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This study examines the impact of an experiential learning course work component on teacher candidates’ perception of literacy knowledge, their perspective of a community-based literacy partnership, and their self-reported sense of general and personal teaching efficacy. Initial findings reveal there is growth in all areas of perception of literacy knowledge, with knowing how to assist a struggling reader with fluency and vocabulary skills being the greatest areas of gain. Findings indicate there is minimal change in the participants’ perspectives of the community-based literacy partnership. Finally, participants gained in the areas of general and teaching efficacy. Extant literature will be reviewed and implications for future practice will be explored.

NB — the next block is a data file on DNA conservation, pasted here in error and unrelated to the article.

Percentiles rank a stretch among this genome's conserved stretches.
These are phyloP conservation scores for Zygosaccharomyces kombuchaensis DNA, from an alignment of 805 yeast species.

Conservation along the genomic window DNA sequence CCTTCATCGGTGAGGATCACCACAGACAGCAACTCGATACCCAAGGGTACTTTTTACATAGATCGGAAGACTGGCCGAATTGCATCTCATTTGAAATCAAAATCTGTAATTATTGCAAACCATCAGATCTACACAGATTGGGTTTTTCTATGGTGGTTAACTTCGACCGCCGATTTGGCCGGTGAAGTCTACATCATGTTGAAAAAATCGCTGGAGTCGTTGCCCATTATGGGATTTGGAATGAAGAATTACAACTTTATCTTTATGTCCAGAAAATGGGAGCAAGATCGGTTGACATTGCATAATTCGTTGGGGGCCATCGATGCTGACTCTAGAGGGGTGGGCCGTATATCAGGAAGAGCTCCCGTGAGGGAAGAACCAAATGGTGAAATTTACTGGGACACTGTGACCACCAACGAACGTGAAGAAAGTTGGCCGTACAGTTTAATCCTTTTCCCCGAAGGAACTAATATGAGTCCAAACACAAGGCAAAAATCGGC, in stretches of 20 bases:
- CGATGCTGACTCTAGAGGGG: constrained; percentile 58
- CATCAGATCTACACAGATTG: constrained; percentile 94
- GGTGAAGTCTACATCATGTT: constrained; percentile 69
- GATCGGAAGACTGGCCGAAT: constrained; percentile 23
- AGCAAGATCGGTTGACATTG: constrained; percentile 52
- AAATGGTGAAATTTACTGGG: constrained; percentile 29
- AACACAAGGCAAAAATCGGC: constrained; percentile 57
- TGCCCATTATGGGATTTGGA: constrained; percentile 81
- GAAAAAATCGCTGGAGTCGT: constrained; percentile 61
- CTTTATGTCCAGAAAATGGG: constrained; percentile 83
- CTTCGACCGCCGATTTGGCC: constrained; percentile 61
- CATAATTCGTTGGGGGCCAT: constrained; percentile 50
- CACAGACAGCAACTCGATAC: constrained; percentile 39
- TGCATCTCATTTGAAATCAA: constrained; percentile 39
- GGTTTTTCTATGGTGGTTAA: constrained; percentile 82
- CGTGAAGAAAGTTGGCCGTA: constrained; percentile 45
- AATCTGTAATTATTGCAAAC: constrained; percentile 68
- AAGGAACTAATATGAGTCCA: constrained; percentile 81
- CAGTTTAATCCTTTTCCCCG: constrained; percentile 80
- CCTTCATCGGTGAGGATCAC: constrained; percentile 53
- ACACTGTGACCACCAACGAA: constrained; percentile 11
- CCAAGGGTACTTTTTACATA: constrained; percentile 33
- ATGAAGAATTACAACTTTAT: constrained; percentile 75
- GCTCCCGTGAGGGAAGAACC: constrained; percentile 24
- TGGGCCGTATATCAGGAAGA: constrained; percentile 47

Originally published as:

Garfield, T. & Pittman, R. T. (2017). The impact of experiential learning in literacy and teacher efficacy: A Study of SA Reads, The Texas Association for Literacy Education Yearbook: Literacy Alive and Well! Supporting Effective Literacy Instruction for All Learners, 4, 72-81.